More than 10,000 civilians, many of them women and children, have been killed so far in the Iraqi conflict, The Independent on Sunday has learnt, making the continuing conflict the most deadly war for non-combatants waged by the West since the Vietnam war more than 30 years ago.
The number, 10,000, comes from the work of the website Iraq Body Count, which deliberately errs on the side of caution — only counting deaths reported in at least two media outlets.
Counting civilian causalities was a hotly contested issue before the war, when wildly variant numbers were being thrown out in regards to the impact of sanctions. As part of a brilliant (what else?) post from Jeanne at Body and Soul on the topic of “Morality and Foreign Policy,” she points out that the author of one of the more conservative estimates has recently upped his numbers.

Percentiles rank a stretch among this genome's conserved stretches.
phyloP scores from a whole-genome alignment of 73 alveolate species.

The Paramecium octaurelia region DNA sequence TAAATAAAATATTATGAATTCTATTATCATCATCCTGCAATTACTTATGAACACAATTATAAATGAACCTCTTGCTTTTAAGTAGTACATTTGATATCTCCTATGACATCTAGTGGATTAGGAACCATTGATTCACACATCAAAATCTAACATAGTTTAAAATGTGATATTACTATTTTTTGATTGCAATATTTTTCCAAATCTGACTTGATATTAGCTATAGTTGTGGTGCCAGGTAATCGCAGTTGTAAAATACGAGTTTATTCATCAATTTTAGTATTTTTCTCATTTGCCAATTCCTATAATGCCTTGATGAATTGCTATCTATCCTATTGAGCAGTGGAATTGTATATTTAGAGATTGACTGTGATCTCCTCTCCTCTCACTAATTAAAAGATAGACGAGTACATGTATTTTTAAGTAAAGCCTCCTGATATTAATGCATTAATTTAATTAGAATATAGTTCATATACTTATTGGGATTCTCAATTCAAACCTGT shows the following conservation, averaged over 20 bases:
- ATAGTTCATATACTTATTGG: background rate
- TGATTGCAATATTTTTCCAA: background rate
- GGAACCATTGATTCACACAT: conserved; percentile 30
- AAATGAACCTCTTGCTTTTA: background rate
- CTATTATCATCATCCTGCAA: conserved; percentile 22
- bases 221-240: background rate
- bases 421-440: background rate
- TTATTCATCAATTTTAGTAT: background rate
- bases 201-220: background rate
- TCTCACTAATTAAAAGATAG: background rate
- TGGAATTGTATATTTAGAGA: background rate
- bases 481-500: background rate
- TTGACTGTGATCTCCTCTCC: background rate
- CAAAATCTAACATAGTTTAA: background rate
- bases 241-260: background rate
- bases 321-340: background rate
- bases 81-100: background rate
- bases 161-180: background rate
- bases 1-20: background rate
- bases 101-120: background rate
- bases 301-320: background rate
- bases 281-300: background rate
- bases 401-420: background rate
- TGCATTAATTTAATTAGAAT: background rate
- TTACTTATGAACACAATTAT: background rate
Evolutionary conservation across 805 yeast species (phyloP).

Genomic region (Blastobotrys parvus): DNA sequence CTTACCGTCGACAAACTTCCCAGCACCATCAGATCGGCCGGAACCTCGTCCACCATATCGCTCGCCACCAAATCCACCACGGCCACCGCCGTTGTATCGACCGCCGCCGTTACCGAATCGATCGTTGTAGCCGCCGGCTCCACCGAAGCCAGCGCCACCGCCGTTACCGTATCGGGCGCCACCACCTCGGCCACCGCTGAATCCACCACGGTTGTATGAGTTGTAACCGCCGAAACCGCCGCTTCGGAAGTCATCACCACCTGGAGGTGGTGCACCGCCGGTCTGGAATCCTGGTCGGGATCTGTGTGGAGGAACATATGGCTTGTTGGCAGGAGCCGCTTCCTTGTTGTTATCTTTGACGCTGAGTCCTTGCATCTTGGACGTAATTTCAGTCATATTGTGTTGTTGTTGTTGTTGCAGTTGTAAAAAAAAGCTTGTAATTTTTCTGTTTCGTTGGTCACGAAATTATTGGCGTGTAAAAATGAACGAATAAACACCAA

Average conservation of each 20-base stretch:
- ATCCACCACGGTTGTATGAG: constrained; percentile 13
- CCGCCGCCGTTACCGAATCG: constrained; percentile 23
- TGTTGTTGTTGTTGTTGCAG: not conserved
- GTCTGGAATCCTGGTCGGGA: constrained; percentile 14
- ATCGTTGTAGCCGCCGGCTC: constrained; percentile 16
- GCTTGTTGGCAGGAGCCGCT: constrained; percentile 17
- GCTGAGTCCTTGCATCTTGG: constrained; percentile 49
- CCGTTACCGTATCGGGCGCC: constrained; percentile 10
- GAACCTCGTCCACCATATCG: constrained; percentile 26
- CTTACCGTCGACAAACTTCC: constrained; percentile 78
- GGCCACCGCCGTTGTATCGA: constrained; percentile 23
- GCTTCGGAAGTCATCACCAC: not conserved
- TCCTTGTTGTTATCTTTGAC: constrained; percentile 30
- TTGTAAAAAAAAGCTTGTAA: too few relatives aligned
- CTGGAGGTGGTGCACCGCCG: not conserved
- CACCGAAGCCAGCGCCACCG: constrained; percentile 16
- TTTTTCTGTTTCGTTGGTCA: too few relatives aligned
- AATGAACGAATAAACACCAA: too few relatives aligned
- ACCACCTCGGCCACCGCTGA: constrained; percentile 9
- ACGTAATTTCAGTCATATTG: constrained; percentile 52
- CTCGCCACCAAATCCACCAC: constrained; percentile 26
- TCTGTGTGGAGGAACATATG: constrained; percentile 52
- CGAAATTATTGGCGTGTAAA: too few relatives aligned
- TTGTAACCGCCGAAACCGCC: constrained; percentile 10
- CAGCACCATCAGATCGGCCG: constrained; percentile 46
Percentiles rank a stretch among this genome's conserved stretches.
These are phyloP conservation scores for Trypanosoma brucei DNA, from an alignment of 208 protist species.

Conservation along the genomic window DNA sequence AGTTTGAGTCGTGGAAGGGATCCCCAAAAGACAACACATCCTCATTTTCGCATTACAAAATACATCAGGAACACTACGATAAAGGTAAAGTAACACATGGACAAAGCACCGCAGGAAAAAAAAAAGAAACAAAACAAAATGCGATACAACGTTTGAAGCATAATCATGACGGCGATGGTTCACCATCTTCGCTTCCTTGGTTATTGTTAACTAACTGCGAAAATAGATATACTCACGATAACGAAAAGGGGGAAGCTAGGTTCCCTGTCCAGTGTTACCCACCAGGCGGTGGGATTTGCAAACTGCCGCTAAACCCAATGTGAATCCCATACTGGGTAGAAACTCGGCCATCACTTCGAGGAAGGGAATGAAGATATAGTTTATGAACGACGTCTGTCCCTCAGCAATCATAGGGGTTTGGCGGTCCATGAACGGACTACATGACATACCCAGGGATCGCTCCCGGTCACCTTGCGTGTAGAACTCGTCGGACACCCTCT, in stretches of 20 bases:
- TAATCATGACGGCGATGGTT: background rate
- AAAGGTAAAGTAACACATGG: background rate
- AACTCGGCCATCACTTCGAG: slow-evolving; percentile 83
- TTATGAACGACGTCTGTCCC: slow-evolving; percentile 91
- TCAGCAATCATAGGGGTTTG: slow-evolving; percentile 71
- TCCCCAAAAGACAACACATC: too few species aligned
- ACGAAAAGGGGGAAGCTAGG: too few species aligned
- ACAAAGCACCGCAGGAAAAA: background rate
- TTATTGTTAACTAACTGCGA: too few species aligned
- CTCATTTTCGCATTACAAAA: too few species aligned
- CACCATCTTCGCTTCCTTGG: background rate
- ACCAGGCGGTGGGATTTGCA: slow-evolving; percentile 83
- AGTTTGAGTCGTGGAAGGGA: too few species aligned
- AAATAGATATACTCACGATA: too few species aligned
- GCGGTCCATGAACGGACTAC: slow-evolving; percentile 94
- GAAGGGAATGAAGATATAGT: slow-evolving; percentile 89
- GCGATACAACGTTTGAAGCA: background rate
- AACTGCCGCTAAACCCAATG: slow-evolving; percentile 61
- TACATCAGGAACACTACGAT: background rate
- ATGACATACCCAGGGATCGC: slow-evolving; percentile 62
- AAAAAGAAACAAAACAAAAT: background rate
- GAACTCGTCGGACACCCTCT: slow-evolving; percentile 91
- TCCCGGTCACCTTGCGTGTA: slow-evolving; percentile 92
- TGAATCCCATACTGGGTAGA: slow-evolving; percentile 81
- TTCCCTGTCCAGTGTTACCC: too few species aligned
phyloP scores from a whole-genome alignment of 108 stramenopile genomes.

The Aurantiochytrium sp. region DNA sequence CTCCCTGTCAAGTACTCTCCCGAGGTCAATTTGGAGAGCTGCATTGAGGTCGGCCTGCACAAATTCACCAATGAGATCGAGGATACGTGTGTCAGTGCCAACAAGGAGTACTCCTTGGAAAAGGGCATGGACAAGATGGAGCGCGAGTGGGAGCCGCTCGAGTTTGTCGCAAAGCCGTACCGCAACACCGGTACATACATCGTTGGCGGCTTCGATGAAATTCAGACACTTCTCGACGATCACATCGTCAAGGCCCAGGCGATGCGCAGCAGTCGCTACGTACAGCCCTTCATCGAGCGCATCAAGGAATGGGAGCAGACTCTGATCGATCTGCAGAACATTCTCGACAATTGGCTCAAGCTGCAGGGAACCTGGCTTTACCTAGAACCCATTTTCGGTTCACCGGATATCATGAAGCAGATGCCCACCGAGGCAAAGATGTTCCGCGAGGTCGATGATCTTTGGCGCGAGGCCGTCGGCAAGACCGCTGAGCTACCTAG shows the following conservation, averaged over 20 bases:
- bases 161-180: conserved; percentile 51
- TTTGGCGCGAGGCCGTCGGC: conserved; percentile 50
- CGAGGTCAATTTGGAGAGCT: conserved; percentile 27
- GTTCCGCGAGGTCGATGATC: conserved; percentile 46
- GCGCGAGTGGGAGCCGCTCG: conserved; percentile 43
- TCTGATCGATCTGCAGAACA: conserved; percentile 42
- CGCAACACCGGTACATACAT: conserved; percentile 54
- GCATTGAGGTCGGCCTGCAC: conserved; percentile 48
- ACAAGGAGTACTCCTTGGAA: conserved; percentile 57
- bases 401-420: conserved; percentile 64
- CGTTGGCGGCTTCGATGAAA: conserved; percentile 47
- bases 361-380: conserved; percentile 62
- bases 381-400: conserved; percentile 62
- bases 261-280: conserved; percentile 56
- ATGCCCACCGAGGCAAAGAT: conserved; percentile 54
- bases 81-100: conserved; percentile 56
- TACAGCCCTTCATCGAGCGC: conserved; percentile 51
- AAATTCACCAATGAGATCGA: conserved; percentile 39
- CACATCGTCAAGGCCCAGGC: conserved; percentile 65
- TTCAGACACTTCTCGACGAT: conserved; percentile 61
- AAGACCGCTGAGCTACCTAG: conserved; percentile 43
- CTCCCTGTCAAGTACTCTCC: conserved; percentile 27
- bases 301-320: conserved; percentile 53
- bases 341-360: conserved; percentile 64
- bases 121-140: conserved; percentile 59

Pollack prefers to cite Richard Garfield, who initially estimated 100-200,000 deaths of children, probably closer to the latter. Garfield has since increased that estimate. Children are not the only ones to have died, either, though presumably they form the bulk of the victims.